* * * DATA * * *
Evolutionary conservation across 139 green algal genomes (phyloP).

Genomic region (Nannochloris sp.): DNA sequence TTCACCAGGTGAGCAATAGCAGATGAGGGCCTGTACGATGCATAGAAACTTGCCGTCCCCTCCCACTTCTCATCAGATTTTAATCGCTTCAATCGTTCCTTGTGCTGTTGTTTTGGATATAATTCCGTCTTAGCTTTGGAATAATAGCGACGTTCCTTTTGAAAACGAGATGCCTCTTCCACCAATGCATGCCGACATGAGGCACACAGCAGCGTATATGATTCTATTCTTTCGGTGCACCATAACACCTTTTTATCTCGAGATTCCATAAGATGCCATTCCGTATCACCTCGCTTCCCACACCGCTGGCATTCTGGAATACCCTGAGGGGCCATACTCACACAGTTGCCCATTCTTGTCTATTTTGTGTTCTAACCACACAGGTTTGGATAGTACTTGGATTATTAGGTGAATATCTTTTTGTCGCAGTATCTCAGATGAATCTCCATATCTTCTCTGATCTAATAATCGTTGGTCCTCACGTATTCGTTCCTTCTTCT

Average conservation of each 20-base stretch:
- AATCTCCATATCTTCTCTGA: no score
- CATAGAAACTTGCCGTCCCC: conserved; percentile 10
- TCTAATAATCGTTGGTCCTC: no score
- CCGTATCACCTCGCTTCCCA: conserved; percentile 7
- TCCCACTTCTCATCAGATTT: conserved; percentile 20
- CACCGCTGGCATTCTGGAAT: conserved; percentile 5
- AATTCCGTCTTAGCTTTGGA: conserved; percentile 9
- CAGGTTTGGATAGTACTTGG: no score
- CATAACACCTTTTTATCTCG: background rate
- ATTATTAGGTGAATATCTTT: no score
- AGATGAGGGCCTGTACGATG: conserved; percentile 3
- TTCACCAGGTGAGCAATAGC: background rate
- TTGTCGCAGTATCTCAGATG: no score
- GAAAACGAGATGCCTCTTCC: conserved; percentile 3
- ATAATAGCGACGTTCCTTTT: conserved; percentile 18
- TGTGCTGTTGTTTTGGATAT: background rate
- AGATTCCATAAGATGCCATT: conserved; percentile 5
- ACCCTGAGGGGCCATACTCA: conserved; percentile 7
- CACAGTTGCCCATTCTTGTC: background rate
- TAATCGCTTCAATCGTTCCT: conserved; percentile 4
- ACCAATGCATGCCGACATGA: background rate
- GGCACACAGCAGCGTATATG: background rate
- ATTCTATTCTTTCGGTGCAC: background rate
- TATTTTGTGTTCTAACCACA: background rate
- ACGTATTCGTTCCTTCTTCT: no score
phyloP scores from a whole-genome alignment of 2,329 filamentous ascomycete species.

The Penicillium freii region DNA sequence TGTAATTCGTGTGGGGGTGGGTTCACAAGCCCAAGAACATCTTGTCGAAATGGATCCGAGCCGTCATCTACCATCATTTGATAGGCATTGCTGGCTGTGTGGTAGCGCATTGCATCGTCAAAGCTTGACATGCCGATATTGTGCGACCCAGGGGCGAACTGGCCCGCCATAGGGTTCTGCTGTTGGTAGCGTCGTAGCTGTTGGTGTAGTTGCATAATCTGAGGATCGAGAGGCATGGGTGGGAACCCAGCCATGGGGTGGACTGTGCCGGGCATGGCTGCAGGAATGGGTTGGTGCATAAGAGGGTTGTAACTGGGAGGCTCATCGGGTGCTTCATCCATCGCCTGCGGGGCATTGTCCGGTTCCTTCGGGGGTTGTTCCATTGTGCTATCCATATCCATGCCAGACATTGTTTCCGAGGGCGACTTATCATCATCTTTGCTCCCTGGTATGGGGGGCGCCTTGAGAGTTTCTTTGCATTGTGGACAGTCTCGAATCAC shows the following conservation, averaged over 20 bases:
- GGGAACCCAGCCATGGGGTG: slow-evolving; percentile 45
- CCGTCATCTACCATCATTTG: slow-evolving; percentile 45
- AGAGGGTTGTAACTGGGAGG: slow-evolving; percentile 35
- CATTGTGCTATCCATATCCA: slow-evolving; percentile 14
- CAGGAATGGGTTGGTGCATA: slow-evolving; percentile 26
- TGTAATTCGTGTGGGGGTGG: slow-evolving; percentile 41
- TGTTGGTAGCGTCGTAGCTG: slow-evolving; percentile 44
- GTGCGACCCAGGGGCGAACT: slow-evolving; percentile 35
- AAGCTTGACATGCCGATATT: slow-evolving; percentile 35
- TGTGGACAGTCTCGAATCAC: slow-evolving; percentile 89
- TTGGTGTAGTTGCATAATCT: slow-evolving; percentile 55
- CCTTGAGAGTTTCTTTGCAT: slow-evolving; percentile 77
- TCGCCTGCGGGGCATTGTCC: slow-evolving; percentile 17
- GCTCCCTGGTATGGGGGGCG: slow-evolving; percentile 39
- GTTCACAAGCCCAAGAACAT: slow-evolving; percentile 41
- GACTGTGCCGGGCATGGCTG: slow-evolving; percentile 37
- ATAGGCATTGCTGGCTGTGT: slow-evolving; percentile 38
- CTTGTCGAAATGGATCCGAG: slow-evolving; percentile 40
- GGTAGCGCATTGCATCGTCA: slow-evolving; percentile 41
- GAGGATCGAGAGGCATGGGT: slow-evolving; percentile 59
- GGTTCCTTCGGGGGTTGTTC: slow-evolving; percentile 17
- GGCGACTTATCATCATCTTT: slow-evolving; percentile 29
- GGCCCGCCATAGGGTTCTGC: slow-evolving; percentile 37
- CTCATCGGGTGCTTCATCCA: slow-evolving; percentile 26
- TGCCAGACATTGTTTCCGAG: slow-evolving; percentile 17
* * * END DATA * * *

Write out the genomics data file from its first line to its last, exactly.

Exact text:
Evolutionary conservation across 139 green algal genomes (phyloP).

Genomic region (Nannochloris sp.): DNA sequence TTCACCAGGTGAGCAATAGCAGATGAGGGCCTGTACGATGCATAGAAACTTGCCGTCCCCTCCCACTTCTCATCAGATTTTAATCGCTTCAATCGTTCCTTGTGCTGTTGTTTTGGATATAATTCCGTCTTAGCTTTGGAATAATAGCGACGTTCCTTTTGAAAACGAGATGCCTCTTCCACCAATGCATGCCGACATGAGGCACACAGCAGCGTATATGATTCTATTCTTTCGGTGCACCATAACACCTTTTTATCTCGAGATTCCATAAGATGCCATTCCGTATCACCTCGCTTCCCACACCGCTGGCATTCTGGAATACCCTGAGGGGCCATACTCACACAGTTGCCCATTCTTGTCTATTTTGTGTTCTAACCACACAGGTTTGGATAGTACTTGGATTATTAGGTGAATATCTTTTTGTCGCAGTATCTCAGATGAATCTCCATATCTTCTCTGATCTAATAATCGTTGGTCCTCACGTATTCGTTCCTTCTTCT

Average conservation of each 20-base stretch:
- AATCTCCATATCTTCTCTGA: no score
- CATAGAAACTTGCCGTCCCC: conserved; percentile 10
- TCTAATAATCGTTGGTCCTC: no score
- CCGTATCACCTCGCTTCCCA: conserved; percentile 7
- TCCCACTTCTCATCAGATTT: conserved; percentile 20
- CACCGCTGGCATTCTGGAAT: conserved; percentile 5
- AATTCCGTCTTAGCTTTGGA: conserved; percentile 9
- CAGGTTTGGATAGTACTTGG: no score
- CATAACACCTTTTTATCTCG: background rate
- ATTATTAGGTGAATATCTTT: no score
- AGATGAGGGCCTGTACGATG: conserved; percentile 3
- TTCACCAGGTGAGCAATAGC: background rate
- TTGTCGCAGTATCTCAGATG: no score
- GAAAACGAGATGCCTCTTCC: conserved; percentile 3
- ATAATAGCGACGTTCCTTTT: conserved; percentile 18
- TGTGCTGTTGTTTTGGATAT: background rate
- AGATTCCATAAGATGCCATT: conserved; percentile 5
- ACCCTGAGGGGCCATACTCA: conserved; percentile 7
- CACAGTTGCCCATTCTTGTC: background rate
- TAATCGCTTCAATCGTTCCT: conserved; percentile 4
- ACCAATGCATGCCGACATGA: background rate
- GGCACACAGCAGCGTATATG: background rate
- ATTCTATTCTTTCGGTGCAC: background rate
- TATTTTGTGTTCTAACCACA: background rate
- ACGTATTCGTTCCTTCTTCT: no score
phyloP scores from a whole-genome alignment of 2,329 filamentous ascomycete species.

The Penicillium freii region DNA sequence TGTAATTCGTGTGGGGGTGGGTTCACAAGCCCAAGAACATCTTGTCGAAATGGATCCGAGCCGTCATCTACCATCATTTGATAGGCATTGCTGGCTGTGTGGTAGCGCATTGCATCGTCAAAGCTTGACATGCCGATATTGTGCGACCCAGGGGCGAACTGGCCCGCCATAGGGTTCTGCTGTTGGTAGCGTCGTAGCTGTTGGTGTAGTTGCATAATCTGAGGATCGAGAGGCATGGGTGGGAACCCAGCCATGGGGTGGACTGTGCCGGGCATGGCTGCAGGAATGGGTTGGTGCATAAGAGGGTTGTAACTGGGAGGCTCATCGGGTGCTTCATCCATCGCCTGCGGGGCATTGTCCGGTTCCTTCGGGGGTTGTTCCATTGTGCTATCCATATCCATGCCAGACATTGTTTCCGAGGGCGACTTATCATCATCTTTGCTCCCTGGTATGGGGGGCGCCTTGAGAGTTTCTTTGCATTGTGGACAGTCTCGAATCAC shows the following conservation, averaged over 20 bases:
- GGGAACCCAGCCATGGGGTG: slow-evolving; percentile 45
- CCGTCATCTACCATCATTTG: slow-evolving; percentile 45
- AGAGGGTTGTAACTGGGAGG: slow-evolving; percentile 35
- CATTGTGCTATCCATATCCA: slow-evolving; percentile 14
- CAGGAATGGGTTGGTGCATA: slow-evolving; percentile 26
- TGTAATTCGTGTGGGGGTGG: slow-evolving; percentile 41
- TGTTGGTAGCGTCGTAGCTG: slow-evolving; percentile 44
- GTGCGACCCAGGGGCGAACT: slow-evolving; percentile 35
- AAGCTTGACATGCCGATATT: slow-evolving; percentile 35
- TGTGGACAGTCTCGAATCAC: slow-evolving; percentile 89
- TTGGTGTAGTTGCATAATCT: slow-evolving; percentile 55
- CCTTGAGAGTTTCTTTGCAT: slow-evolving; percentile 77
- TCGCCTGCGGGGCATTGTCC: slow-evolving; percentile 17
- GCTCCCTGGTATGGGGGGCG: slow-evolving; percentile 39
- GTTCACAAGCCCAAGAACAT: slow-evolving; percentile 41
- GACTGTGCCGGGCATGGCTG: slow-evolving; percentile 37
- ATAGGCATTGCTGGCTGTGT: slow-evolving; percentile 38
- CTTGTCGAAATGGATCCGAG: slow-evolving; percentile 40
- GGTAGCGCATTGCATCGTCA: slow-evolving; percentile 41
- GAGGATCGAGAGGCATGGGT: slow-evolving; percentile 59
- GGTTCCTTCGGGGGTTGTTC: slow-evolving; percentile 17
- GGCGACTTATCATCATCTTT: slow-evolving; percentile 29
- GGCCCGCCATAGGGTTCTGC: slow-evolving; percentile 37
- CTCATCGGGTGCTTCATCCA: slow-evolving; percentile 26
- TGCCAGACATTGTTTCCGAG: slow-evolving; percentile 17